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being held in readiness to cross over when these were silenced. At sunset the guns were still vocal, and General Grant determined to land at Bruinsburg, which was ten or twelve miles lower down. Gunboats and transports gave the batteries the slip at night in numbers sufficient to ferry over a division at a time. More than twenty vessels of different descriptions had then passed the Confederate fortifications. On April 30th the four divisions of McClernand's corps crossed, and on the 1st of May moved, and in brief time encountered the Confederate command of General Bowen, consisting of the brigades of Green and Tracy, four miles from Port Gibson. The Confederates were choice men, and fought gallantly against great odds; but on the next day General Bowen was forced out of Port Gibson, and retired across the suspension bridge of the Bayou Pierre to Grand Gulf. His stay here was transient, seeing that his flank was almost immediately turned. On the 3d he marched to Hankinson's Fe
There may have been something in the sulphurous atmosphere more favorable to the stimulation of genius than belongs to the ordinary environment. Munchausen was prosaic to the fellows who wrote and talked and were believed at that time. The Richmond papers pathetically complained of the telegraphic genius at Jackson. The telegraphic geniuses at Young's Point and Milliken's Bend were far greater masters of the art of fiction. I will mention a case that preceded the investment. On the 3d of May, the tug Sturgis, with two barges, loaded with 400,000 rations and medical supplies, was ordered to pass the batteries, and tried to do so, carrying a picked guard. The late A. D. Richardson, representing the New York Tribune, Junius Henri Browne, of the Times, and somebody else of the World, volunteered for the passage. At 12.45 the tug was exploded by the batteries' fire, several men killed, others drowned, and the Scribes and Pharisees, clinging to bales of hay, with which the barges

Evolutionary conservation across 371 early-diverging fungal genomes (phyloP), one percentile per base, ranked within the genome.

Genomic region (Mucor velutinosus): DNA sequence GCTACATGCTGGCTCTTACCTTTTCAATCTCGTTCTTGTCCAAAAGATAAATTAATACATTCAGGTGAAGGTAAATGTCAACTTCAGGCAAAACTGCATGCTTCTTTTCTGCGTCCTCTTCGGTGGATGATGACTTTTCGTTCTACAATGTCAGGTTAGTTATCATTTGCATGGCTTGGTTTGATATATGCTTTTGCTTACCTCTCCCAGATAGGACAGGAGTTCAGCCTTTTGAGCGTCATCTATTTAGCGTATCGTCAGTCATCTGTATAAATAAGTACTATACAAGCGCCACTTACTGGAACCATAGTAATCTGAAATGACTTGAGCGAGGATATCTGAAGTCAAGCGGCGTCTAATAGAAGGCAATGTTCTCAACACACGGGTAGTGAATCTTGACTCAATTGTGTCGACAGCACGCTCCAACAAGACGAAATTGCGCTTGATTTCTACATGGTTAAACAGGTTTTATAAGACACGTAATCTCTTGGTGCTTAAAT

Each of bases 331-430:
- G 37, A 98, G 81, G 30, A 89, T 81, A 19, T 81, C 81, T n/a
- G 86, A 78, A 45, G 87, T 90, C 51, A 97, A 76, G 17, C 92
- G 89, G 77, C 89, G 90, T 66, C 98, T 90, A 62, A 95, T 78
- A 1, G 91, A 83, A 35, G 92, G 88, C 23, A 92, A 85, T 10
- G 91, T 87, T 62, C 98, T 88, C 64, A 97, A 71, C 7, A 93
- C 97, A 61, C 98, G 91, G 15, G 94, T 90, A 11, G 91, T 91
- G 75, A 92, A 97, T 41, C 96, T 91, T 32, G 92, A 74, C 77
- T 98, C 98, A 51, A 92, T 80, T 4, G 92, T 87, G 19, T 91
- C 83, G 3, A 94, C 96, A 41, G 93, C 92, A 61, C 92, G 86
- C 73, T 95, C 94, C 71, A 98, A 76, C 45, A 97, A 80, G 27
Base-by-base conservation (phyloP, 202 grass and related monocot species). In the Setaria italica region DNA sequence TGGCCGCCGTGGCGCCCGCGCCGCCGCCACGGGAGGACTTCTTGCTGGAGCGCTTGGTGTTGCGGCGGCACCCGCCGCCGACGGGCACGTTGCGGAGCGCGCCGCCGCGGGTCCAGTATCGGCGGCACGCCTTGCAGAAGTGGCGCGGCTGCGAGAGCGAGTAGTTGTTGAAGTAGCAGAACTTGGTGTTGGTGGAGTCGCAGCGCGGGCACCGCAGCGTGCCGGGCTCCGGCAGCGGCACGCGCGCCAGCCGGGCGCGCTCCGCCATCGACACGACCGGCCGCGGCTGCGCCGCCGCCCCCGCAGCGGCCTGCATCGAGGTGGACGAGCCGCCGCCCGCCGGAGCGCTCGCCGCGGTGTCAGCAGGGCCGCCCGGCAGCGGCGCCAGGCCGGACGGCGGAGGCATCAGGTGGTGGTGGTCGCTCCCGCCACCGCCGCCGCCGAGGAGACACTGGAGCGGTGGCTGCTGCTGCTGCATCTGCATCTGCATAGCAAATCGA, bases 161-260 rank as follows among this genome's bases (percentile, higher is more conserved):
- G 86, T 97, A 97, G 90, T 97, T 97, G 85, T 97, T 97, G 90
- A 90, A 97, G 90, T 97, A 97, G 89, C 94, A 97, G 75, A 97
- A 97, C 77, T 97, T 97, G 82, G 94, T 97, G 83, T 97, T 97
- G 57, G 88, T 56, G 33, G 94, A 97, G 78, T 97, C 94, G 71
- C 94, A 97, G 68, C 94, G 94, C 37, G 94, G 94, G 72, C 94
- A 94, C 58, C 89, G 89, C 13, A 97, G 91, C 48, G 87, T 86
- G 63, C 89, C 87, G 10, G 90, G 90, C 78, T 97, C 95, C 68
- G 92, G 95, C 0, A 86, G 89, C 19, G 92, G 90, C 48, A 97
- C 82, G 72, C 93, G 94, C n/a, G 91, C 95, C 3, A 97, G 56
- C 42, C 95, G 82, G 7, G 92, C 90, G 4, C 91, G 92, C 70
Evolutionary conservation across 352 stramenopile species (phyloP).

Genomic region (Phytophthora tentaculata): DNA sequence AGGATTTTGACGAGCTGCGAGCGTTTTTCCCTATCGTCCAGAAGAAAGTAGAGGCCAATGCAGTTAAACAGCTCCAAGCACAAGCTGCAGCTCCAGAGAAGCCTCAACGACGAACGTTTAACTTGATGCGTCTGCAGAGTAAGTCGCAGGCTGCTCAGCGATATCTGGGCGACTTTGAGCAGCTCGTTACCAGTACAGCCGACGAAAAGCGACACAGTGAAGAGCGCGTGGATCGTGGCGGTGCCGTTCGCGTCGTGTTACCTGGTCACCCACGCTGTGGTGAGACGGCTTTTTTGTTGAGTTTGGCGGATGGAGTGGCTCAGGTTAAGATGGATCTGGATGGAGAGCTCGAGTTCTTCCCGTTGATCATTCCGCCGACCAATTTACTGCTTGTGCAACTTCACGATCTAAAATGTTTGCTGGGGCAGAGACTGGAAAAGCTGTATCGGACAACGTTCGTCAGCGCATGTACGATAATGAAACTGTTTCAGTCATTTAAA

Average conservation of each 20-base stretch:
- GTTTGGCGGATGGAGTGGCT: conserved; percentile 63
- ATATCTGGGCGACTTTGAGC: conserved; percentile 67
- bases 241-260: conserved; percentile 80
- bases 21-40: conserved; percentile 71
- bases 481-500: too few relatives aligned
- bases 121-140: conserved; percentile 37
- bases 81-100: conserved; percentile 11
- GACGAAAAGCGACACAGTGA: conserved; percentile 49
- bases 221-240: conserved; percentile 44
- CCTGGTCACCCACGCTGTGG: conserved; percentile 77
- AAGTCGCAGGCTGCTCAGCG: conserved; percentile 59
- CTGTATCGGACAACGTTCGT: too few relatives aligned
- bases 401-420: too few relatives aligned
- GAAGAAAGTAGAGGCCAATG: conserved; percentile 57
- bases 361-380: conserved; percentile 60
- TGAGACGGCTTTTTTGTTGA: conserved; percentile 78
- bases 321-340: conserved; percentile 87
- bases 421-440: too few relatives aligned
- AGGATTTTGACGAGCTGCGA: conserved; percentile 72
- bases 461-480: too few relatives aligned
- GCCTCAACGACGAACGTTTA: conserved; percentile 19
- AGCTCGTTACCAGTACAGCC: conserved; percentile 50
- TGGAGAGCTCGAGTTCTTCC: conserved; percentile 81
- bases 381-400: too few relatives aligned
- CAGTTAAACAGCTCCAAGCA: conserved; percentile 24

June 22nd (search for this): chapter 9
rned back the victorious column of Beauregard from Pittsburg Landing. They wreaked their worst and utmost on the town, bringing out the most vicious of all war's aspects. That the ordinary atmosphere of life, the course of conversation, the thread of every human existence took in for nearly two months the momently contingency of these messengers of thunder and murder, is past ordinary comprehension. How many of them came and burst, nobody can have the least idea. An account says that on June 22d 150,000 shells fell inside of the city; hut this was probably an exaggeration. They became at last such an ordinary occurrence of daily life that I have seen ladies walk quietly along the streets while the shells burst above them, their heads protected meanwhile by a parasol held between them and the sun. Nothing was spared by the shells. The churches fared especially severely, and the reverend clergy had narrow escapes. The libraries of the Rev. Dr. Lord, of the Episcopalian, and of
June 21st (search for this): chapter 9
nd explosion than even the heaviest of the smooth-bore mortars effected. A great fire broke out on the night of June 6th--the Federal accounts say caused by the explosion of their shells. There was nothing to do except to remove the articles of value from the houses within its range. A great crowd collected, notwithstanding the concentration of the mortar fire; and yet there were no remembered casualties. The whole block was burned, of course, and the wonder is only one. On the 21st of June, a mine constructed in McPherson's front was sprung under that part of the Confederate line occupied by Hebert's Brigade of Louisianians-immediately under the Thirty-first Regiment, I believe. The mine was a failure, and the truthful chroniclers of the time report did more harm to the diggers than the under-dug. Hebert's men had their revenge, too, on the troops that had been moved up close to take advantage of the panic that did not ensue; among other things, rolling down on their head
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